Cochran County Historical Markers

Texas Plains Trail Region

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Cochran County | Slaughter Ranch | Surratt Territory, Old | Whiteface Historical Museum

Cochran County

Marker Title: Cochran County
City: Morton
County: Cochran
Year Marker Erected: 1936
Marker Location: at Courthouse Square, North Main Street-Morton
Marker Text: Created August 21, 1876, from Bexar County. Named for a native of New Jersey, Robert Cochran, a private who died for Texas Independece in the siege of the Alamo. Indian hostilities and the distance to market and supplies made settlement slow. The 1900 census listed 25 cowboys. In 1910 there were 75 persons; then 67 in 1920. Organized May 6, 1924, with Morton as county seat. Oil discovery and development of irrigation caused rapid growth, and made it a farm and petroleum center. Site of Silver Lake, a saline lake known to early Spanish explorers as Laguna Quemado. (1965)

Slaughter Ranch

Marker Title: Slaughter Ranch
City: Morton
County: Cochran
Year Marker Erected: 1962
Marker Location: from Morton take Highway 214 south about 2 miles; turn west onto Highway 1169 about .5 miles to driveway-drive south to site.
Marker Text: Made up of 246,669 acres of Cochran and Hockley county lands. Col. C.C. Slaughter -- a leader in banking, ranching and religious life in Texas -- purchased land 1898-1901. First headquarters was a half-dugout. In 1915, C.C. Slaughter Cattle Company, Inc., brought men from Mexico to build this adobe and concrete quadrangle, on order of a Spanish hacienda. This was one of finest Texas ranch buildings of its era. Recorded Texas Historic Landmark - 1962

Old Surratt Territory

Marker Title: Old Surratt Territory
City: Morton
County: Cochran
Year Marker Erected: 1999
Marker Location: 17.4 mi. S of Morton on SH 214; 2.5 mi. W on FM 1585 (S side of road)
Marker Text: Once encompassing more than 33,000 acres, the area known locally as the Old Surratt Territory is representative of the late-19th century settlement and ranching history of the vast grasslands of the Texas Panhandle. Marshall Surratt (1849-1927), an East Texas native who settled in Waco and became a prominent attorney and district judge, purchased the 53 sections of land in 1885. Although the territory was known by his name, Judge Surratt never lived in Cochran County; he leased the acreage to the Jumbo Cattle Company. Operated by brothers Nick and John Beal and John Beal's brother-in-law, F.G. Oxsheer, the Jumbo was one of a number of large ranching operations, including those owned by such famous cattlemen as C.C. Slaughter and George Littlefield, that thrived despite several years of winter blizzards and summer droughts. Wells and windmills were located throughout the Surratt Territory to provide reliable water sources for the herds of cattle roaming its plains. The early history of Cochran County settlement is the history of its ranching. The census of 1890 revealed no permanent residents; in 1900 ranchers working in the county accounted for its population of 25, and by 1920 the figure had risen to 67. As free range ranching gave way to the fenced pastures of large syndicates and smaller family farms and ranches, the once vast ranch lands were divided. These smaller operations resulted in a division of lands and a surge in population, as reflected by the 1930 census figure of 1,963. Purchased by a succession of absentee landowners after 1900, the Surratt Territory remained intact until 1953. (1999)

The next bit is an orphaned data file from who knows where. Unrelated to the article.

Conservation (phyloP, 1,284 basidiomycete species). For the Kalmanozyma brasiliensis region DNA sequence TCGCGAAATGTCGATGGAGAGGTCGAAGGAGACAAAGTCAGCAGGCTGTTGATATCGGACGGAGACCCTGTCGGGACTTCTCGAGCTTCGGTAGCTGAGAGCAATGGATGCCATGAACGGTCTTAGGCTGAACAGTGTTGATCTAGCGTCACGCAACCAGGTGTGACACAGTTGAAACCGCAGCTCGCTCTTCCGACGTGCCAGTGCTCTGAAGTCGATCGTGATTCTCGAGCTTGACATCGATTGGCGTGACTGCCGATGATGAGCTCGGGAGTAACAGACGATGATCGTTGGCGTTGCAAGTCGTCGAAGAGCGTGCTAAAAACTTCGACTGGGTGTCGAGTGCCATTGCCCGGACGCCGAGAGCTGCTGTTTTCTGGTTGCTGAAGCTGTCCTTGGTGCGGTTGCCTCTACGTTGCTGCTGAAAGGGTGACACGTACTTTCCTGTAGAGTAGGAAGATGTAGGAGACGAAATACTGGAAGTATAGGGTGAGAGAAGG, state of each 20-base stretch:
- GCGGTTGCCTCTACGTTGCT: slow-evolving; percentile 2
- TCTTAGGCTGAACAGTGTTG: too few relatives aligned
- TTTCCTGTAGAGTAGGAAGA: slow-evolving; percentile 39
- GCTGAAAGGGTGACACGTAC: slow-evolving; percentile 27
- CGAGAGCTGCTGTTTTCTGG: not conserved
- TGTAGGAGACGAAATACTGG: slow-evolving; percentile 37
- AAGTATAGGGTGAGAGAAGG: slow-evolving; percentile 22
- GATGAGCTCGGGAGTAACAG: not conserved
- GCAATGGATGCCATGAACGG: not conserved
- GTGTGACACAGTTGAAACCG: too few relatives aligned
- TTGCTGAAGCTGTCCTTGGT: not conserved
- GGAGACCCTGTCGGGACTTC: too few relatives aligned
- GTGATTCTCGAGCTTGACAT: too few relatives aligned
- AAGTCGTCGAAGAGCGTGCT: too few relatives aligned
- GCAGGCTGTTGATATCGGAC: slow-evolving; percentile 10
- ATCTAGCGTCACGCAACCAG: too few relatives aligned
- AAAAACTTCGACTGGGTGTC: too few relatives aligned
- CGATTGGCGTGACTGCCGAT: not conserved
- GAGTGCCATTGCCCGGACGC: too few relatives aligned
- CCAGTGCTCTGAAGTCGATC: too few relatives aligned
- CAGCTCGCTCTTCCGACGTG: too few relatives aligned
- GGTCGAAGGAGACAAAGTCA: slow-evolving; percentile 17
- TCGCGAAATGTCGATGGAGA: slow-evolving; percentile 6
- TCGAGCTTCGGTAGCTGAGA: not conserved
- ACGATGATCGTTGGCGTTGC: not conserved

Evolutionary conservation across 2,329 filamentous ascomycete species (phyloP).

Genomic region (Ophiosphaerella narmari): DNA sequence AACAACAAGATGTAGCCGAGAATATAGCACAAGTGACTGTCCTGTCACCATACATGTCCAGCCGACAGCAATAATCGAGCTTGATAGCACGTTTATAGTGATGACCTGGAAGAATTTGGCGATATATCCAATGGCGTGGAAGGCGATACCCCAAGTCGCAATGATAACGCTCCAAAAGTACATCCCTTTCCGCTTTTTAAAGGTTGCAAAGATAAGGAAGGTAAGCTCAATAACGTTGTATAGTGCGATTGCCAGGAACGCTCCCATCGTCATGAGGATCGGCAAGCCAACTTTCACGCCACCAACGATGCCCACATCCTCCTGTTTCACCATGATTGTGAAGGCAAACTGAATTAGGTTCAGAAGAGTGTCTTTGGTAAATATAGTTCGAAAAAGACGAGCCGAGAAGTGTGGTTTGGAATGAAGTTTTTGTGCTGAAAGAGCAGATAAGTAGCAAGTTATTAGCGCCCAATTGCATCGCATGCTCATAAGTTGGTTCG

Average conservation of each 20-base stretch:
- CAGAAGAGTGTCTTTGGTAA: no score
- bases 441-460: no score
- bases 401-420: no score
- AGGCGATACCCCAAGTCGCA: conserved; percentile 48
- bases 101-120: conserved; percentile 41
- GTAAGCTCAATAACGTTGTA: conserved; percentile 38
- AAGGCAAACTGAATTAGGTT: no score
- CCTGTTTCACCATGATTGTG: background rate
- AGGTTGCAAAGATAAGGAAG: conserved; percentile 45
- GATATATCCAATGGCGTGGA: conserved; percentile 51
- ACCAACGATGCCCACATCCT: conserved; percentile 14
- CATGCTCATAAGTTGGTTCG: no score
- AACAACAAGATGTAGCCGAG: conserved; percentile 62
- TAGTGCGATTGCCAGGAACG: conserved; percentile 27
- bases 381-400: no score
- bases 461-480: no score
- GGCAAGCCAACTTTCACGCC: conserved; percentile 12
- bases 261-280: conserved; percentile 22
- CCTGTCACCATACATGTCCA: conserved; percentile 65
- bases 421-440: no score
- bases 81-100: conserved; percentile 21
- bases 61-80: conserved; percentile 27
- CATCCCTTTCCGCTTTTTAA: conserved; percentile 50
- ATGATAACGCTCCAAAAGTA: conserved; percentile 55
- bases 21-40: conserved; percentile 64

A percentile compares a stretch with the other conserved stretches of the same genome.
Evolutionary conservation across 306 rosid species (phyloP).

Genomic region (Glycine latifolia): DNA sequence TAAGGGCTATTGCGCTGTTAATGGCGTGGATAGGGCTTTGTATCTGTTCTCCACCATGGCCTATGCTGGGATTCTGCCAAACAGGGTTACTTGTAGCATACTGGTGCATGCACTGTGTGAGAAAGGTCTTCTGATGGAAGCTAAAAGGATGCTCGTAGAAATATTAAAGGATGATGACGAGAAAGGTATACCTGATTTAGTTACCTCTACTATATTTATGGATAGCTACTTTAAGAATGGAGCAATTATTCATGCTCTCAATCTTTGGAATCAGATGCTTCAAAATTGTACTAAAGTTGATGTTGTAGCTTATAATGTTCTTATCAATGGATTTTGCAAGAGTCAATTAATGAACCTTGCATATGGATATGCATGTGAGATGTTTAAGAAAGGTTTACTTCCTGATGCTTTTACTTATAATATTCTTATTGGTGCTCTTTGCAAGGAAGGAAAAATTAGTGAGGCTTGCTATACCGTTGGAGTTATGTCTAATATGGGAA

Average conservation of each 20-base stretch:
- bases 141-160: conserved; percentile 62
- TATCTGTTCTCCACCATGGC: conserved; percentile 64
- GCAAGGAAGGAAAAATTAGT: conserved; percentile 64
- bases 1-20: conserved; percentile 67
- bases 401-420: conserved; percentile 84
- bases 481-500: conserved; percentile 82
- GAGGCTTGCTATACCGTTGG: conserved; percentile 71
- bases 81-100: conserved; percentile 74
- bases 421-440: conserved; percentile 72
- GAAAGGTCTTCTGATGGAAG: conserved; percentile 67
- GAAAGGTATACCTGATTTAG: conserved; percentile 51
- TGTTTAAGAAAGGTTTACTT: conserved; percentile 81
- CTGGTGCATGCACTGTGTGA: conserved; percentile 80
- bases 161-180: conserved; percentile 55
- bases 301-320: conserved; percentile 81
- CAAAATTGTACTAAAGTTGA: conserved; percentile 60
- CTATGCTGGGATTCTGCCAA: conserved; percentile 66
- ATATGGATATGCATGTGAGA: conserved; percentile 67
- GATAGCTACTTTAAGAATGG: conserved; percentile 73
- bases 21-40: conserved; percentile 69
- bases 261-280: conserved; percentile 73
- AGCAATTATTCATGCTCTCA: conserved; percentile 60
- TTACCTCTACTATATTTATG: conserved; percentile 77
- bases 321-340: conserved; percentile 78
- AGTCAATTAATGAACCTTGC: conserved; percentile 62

Whiteface Historical Museum

Museum Name: Whiteface Historical Museum
Mailing Address: P.O. Box 65
City: Whiteface
Zip Code: 79379
Street Address: 2nd Taylor
County: Cochran
Museum Classification: General Historic
Types of Exhibits/Collections: Art, Local/Pioneer History


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